In a previous publication from the Dallas Heart Study, Lp-PLA2 mass and activity were lowest in Blacks compared to Whites and Hispanics.14 In the current analysis, weak inverse correlations were noted between OxPL/apoB and Lp(a) and both Lp-PLA2 mass and activity. These data are consistent with the physiological action of Lp-PLA2 in cleaving the oxidized fatty acid at the sn-2 position of OxPL and suggest that there may also be an influence of plasma levels of these measures. Furthermore, since Lp(a) is preferentially enriched in Lp-PLA2 activity on an equimolar basis compared to LDL, Lp-PLA2 activity on Lp(a) particles may serve as a mechanism to clear OxPL bound to Lp(a).31
This study did not measure clinical outcomes and therefore it cannot be determined if racial differences in OxPL/apoB predict clinical outcomes.
This study documents that elevated levels of pro-inflammatory oxidized phospholipids carried primarily by Lp(a) represent a genetic predisposition to increased oxidative stress. Furthermore, the study suggests that the differences in apolipoprotein(a) isoforms explain some, but not all, of the racial differences in OxPL/apoB and Lp(a) seen in this population. These findings help to understand the mechanistic underpinnings of the potential atherogenicity, and potentially the inhibition of fibrinolysis by Lp(a), which has previously been documented in vitro. Future studies should focus on apolipoprotein(a) isoforms and their relationship to cardiovascular events mediated by OxPL.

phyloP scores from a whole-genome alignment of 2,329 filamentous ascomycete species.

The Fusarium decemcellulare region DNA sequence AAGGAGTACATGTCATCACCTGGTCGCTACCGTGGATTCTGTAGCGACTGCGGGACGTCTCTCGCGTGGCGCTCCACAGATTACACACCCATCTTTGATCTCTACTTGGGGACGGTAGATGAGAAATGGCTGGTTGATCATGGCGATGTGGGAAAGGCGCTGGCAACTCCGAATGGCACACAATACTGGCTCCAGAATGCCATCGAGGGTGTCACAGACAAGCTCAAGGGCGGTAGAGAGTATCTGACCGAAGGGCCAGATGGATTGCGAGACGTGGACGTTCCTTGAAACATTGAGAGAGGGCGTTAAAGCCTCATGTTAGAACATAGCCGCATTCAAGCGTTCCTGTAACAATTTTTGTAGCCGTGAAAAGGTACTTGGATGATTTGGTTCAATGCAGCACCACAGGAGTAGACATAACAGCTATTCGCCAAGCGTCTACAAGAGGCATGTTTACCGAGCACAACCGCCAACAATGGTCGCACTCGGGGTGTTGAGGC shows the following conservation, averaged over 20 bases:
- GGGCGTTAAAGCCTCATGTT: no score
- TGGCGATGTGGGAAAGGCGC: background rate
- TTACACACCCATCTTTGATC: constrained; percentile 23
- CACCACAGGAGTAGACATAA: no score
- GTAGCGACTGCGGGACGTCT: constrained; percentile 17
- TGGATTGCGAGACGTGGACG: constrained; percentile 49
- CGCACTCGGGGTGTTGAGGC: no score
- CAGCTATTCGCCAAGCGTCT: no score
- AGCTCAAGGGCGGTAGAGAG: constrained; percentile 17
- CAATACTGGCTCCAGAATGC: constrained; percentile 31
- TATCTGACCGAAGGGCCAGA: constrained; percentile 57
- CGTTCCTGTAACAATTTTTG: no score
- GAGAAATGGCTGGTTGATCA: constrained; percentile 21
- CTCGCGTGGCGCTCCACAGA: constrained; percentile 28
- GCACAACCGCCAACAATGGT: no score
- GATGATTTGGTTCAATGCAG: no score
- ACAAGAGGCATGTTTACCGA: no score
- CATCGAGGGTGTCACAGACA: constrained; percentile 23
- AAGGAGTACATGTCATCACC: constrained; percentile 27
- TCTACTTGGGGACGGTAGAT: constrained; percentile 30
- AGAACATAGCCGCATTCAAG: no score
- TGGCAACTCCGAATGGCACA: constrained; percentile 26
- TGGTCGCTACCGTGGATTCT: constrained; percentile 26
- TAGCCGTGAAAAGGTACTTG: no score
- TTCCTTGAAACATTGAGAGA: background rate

The authors thank Helen Hobbs for her support and assistance in establishing this investigation.
Funding Sources These studies were supported by grants from the Donald W. Reynolds Foundations to the University of Texas Southwestern, to the Brigham and Women's Hospital and to the University of California San Diego, by the Fondation Leducq and by the General Clinical Research Center, University California, San Diego with funding provided by the National Center for Research Resources, M01RR00827, USPHS.
Disclosures Drs Witztum and Tsimikas are named as inventors in patents and patent applications for the potential commercial use of antibodies to oxidized LDL.